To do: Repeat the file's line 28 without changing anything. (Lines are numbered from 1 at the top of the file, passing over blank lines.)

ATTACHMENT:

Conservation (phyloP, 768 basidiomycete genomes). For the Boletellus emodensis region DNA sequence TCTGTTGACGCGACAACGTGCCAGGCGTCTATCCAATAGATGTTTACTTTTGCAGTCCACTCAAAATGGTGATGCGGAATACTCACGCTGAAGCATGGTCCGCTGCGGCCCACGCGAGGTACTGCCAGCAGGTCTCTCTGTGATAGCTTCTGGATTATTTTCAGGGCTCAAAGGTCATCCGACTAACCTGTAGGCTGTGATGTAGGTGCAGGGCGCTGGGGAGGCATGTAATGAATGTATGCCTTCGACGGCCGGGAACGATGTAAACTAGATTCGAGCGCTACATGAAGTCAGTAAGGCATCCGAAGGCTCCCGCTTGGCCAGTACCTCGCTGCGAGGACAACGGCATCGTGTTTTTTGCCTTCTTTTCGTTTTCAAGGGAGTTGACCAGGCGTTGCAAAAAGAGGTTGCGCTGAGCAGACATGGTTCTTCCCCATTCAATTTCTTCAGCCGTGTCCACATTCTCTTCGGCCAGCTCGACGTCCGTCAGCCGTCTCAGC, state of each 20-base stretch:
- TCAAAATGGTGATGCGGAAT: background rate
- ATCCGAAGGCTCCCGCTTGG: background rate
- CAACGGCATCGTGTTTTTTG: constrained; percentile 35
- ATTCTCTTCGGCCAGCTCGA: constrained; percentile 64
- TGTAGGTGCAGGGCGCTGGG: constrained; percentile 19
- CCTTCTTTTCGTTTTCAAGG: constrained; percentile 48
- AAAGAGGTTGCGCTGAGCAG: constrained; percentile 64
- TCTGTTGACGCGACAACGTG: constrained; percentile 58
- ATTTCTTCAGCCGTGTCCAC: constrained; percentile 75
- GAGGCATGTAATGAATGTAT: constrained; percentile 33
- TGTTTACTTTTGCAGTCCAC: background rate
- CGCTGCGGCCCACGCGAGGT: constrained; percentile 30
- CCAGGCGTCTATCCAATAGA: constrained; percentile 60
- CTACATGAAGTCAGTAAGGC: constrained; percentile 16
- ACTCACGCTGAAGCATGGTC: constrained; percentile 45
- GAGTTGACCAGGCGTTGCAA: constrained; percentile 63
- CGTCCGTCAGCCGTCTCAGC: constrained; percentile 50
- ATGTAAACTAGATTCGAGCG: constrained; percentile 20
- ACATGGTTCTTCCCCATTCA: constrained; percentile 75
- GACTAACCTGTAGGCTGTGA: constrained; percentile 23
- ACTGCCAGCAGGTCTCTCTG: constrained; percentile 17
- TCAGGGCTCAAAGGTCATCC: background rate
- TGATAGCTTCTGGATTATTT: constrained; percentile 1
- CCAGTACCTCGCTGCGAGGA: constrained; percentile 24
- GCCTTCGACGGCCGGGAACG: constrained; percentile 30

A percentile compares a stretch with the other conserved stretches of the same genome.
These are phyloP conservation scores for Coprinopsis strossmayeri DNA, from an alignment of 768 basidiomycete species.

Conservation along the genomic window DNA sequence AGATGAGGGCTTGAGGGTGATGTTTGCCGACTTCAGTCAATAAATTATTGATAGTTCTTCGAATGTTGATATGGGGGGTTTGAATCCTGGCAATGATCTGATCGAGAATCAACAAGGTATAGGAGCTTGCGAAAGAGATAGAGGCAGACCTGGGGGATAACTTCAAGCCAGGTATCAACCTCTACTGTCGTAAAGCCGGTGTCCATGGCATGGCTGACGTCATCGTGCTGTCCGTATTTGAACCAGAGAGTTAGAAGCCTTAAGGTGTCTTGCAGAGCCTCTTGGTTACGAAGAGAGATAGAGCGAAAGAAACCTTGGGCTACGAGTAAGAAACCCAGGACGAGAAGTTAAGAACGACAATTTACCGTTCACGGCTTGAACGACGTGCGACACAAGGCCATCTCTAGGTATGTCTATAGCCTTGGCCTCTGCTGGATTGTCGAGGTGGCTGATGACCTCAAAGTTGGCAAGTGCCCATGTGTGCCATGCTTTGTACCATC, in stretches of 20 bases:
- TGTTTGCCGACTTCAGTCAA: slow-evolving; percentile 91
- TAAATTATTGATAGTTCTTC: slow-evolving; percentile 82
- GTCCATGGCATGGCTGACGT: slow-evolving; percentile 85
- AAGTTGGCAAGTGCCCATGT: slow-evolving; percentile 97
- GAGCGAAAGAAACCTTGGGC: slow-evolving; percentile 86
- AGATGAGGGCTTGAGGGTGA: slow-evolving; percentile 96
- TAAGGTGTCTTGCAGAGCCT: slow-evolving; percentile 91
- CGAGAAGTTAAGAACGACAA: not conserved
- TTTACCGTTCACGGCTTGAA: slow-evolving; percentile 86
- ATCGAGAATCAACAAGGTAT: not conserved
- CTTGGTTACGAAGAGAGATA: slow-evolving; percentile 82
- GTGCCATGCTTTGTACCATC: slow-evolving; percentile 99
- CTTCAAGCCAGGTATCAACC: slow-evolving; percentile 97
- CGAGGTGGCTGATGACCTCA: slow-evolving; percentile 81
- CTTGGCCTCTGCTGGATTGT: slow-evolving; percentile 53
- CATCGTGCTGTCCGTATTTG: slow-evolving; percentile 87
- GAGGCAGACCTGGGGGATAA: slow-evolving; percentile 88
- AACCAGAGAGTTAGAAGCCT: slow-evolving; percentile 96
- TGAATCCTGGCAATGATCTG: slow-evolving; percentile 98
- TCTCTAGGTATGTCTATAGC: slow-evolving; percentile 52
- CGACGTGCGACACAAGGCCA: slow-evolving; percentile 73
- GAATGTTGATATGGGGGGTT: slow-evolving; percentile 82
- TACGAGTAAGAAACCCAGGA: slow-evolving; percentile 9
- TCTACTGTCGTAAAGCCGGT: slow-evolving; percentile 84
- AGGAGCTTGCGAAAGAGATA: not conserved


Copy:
These are phyloP conservation scores for Coprinopsis strossmayeri DNA, from an alignment of 768 basidiomycete species.